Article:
FYN letter to Office for Students regarding Augar review

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FYN letter to Office for Students regarding Augar review

 
The following is the text of a letter addressed to Sir Michael Barber (Chair, OfS) on 26th June by the Chair of the Foundation Year Network.  The letter was sent on behalf of the FYN Executive Committee and requests that the Office for Students convene, without delay, a working group to consider recommendation 3.8 of the Review of Post-18 Education and Funding. Copies have also been sent to key representatives at OfS, UUK, NUS, UCU and AoC.
 
The executive will provide an update on any responses to FYN members at our annual conference at the University of Sussex on 10 – 11th July 2019

 

I write on behalf of the Executive Committee of the Foundation Year Network to request that the Office for Students convene, without delay, a working group to consider recommendation 3.8 of the Review of Post-18 Education and Funding to ‘withdraw financial support for foundation years attached to degree courses after an appropriate notice period’ (May 2019: 104) [see note 1].  

 

The network suggests that this working group includes representatives from key stakeholders within higher education (UUK, NUS and UCU) and at least one representative from the further education sector [2].  

 

The aims of the working group should include:

 

  • to gather and collate existing and new data which is sufficient to describe the diversity of Foundation Year (HE foundation level 0) and Access to HE diploma (FHEQ level 3) programmes currently available across the HE and FE sectors [3];

 

  • to ensure this dataset is appropriately contextualised and capable of meaningful comparative analysis with respect to the access, progression and achievement of students enrolled on the full range of foundation and access programmes;

 

  • to analyse and interpret this diverse evidence-base in context, with due regard to OfS’s duty to promote ‘value for money’ [4];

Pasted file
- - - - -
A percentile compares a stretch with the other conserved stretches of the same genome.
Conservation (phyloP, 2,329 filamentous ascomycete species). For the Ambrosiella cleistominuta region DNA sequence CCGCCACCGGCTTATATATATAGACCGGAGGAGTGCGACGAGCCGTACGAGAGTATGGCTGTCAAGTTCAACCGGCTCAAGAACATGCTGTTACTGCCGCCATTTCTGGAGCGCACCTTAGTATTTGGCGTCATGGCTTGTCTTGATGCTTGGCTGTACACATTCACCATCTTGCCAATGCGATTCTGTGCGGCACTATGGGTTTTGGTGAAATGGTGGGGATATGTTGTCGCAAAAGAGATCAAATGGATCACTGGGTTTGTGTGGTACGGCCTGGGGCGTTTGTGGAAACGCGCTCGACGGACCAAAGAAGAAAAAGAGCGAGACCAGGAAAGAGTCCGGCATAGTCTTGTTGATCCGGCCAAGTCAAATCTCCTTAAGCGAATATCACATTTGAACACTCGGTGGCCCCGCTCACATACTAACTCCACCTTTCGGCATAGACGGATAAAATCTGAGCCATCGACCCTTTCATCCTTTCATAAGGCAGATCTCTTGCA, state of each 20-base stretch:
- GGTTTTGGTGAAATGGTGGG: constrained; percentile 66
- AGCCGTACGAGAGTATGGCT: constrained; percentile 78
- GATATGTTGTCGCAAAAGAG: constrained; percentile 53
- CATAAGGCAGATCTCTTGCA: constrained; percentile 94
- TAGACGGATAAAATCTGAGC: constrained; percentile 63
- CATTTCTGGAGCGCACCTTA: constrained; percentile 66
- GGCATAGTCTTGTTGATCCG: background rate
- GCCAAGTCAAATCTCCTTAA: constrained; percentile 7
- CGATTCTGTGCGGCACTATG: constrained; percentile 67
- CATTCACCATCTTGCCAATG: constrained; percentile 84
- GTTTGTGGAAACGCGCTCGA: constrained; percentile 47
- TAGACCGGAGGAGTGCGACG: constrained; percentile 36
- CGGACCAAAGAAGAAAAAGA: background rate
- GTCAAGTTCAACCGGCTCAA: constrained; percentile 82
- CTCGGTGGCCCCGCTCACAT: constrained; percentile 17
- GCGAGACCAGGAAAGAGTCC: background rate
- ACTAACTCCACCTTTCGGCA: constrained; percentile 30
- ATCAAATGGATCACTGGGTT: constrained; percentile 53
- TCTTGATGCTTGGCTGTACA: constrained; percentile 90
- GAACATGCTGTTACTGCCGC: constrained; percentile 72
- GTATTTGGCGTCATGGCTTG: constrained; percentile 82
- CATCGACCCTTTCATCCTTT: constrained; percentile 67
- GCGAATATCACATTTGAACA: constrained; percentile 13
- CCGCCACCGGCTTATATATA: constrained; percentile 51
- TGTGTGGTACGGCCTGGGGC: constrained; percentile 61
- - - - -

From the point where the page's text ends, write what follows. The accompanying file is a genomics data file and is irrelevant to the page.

• to examine and understand the role that foundation years play in the wider context of support for disadvantaged students accessing HE, including students entering HE with lower (or no) FHEQ level 3 attainment [5].

 

The network welcomes the spotlight which the post-18 review report has shone on foundation year provision [6].  It acknowledges the important role which FECs and Access to HE diplomas have to play as elements of an effective access, success and progression strategy designed to provide support for students from all backgrounds with the ability and desire to undertake higher education [7].  The network also recognises that there may be individual examples of ‘poorer value for money’ across the sector [8].  

 

Nevertheless, the network believes that the review panel was not just simplistic but was entirely unjustified in moving from a state of ‘surprise’ about how many students have actively chosen Foundation Years over ‘cheaper’ Access to HE diplomas in the past few years, to a suggestion that universities are using foundation years to ‘entice’ students to enrol, to a recommendation that financial support for FY should be withdrawn for all but ‘exceptional cases’ [9].  If this recommendation were to be implemented without proper evaluation and consideration, it risks destroying through one arbitrary action ten years of steady progress in widening access to HE for a range of disadvantaged and under-represented groups [10].

 

The panel appears to base their recommendation upon one single piece of data analysis released by OfS on 13th May this year [11].  The network has already identified a range of ways in which these data are insufficient to support the precipitate conclusion which the review makes [12].  Furthermore, the network believes that a full costing of all aspects of students’ learning provision and resultant degree outcomes would demonstrate that many foundation years represent better ‘value for money’ for students (and taxpayers) than other potential pathways.  

 

The network believes therefore that, contrary to the review’s evident suspicions, increasing numbers of students have chosen to enrol upon degrees with integrated foundation years not because they were ‘enticed’, but rather because they saw these as their most effective pathway to success.  Furthermore, where meaningful analysis demonstrates that this is not the case, the network will be the first to recommend the redistribution of funding in more effective ways.